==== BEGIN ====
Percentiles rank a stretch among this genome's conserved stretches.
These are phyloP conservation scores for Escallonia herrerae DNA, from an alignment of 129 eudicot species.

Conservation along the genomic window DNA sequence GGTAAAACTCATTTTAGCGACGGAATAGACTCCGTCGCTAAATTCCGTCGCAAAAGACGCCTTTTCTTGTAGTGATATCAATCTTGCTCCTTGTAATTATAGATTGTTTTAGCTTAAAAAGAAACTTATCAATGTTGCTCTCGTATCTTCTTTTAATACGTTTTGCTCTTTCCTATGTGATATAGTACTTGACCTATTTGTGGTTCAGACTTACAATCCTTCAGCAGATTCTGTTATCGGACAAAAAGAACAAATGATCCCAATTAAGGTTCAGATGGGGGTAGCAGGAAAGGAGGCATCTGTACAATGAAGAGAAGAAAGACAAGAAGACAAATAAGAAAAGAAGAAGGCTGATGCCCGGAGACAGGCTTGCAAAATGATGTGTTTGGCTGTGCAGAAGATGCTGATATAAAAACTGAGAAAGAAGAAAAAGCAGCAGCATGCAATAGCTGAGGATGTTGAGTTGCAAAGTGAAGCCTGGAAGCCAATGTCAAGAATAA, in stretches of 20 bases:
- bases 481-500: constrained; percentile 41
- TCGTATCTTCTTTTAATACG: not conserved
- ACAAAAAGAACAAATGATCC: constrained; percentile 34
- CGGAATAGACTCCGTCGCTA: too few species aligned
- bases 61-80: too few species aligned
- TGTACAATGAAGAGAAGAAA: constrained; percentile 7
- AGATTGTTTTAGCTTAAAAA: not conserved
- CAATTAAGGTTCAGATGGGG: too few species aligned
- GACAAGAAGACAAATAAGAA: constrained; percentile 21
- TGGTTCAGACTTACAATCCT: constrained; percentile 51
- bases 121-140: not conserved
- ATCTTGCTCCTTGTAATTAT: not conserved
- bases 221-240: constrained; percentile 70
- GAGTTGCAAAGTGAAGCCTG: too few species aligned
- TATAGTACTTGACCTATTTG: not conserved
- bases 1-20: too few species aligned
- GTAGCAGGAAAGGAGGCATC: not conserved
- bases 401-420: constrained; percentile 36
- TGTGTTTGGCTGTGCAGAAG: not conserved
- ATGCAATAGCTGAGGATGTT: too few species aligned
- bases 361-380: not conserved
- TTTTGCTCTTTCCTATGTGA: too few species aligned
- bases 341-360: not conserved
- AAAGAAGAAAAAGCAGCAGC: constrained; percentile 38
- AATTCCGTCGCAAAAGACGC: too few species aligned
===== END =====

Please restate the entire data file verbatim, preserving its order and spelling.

Percentiles rank a stretch among this genome's conserved stretches.
These are phyloP conservation scores for Escallonia herrerae DNA, from an alignment of 129 eudicot species.

Conservation along the genomic window DNA sequence GGTAAAACTCATTTTAGCGACGGAATAGACTCCGTCGCTAAATTCCGTCGCAAAAGACGCCTTTTCTTGTAGTGATATCAATCTTGCTCCTTGTAATTATAGATTGTTTTAGCTTAAAAAGAAACTTATCAATGTTGCTCTCGTATCTTCTTTTAATACGTTTTGCTCTTTCCTATGTGATATAGTACTTGACCTATTTGTGGTTCAGACTTACAATCCTTCAGCAGATTCTGTTATCGGACAAAAAGAACAAATGATCCCAATTAAGGTTCAGATGGGGGTAGCAGGAAAGGAGGCATCTGTACAATGAAGAGAAGAAAGACAAGAAGACAAATAAGAAAAGAAGAAGGCTGATGCCCGGAGACAGGCTTGCAAAATGATGTGTTTGGCTGTGCAGAAGATGCTGATATAAAAACTGAGAAAGAAGAAAAAGCAGCAGCATGCAATAGCTGAGGATGTTGAGTTGCAAAGTGAAGCCTGGAAGCCAATGTCAAGAATAA, in stretches of 20 bases:
- bases 481-500: constrained; percentile 41
- TCGTATCTTCTTTTAATACG: not conserved
- ACAAAAAGAACAAATGATCC: constrained; percentile 34
- CGGAATAGACTCCGTCGCTA: too few species aligned
- bases 61-80: too few species aligned
- TGTACAATGAAGAGAAGAAA: constrained; percentile 7
- AGATTGTTTTAGCTTAAAAA: not conserved
- CAATTAAGGTTCAGATGGGG: too few species aligned
- GACAAGAAGACAAATAAGAA: constrained; percentile 21
- TGGTTCAGACTTACAATCCT: constrained; percentile 51
- bases 121-140: not conserved
- ATCTTGCTCCTTGTAATTAT: not conserved
- bases 221-240: constrained; percentile 70
- GAGTTGCAAAGTGAAGCCTG: too few species aligned
- TATAGTACTTGACCTATTTG: not conserved
- bases 1-20: too few species aligned
- GTAGCAGGAAAGGAGGCATC: not conserved
- bases 401-420: constrained; percentile 36
- TGTGTTTGGCTGTGCAGAAG: not conserved
- ATGCAATAGCTGAGGATGTT: too few species aligned
- bases 361-380: not conserved
- TTTTGCTCTTTCCTATGTGA: too few species aligned
- bases 341-360: not conserved
- AAAGAAGAAAAAGCAGCAGC: constrained; percentile 38
- AATTCCGTCGCAAAAGACGC: too few species aligned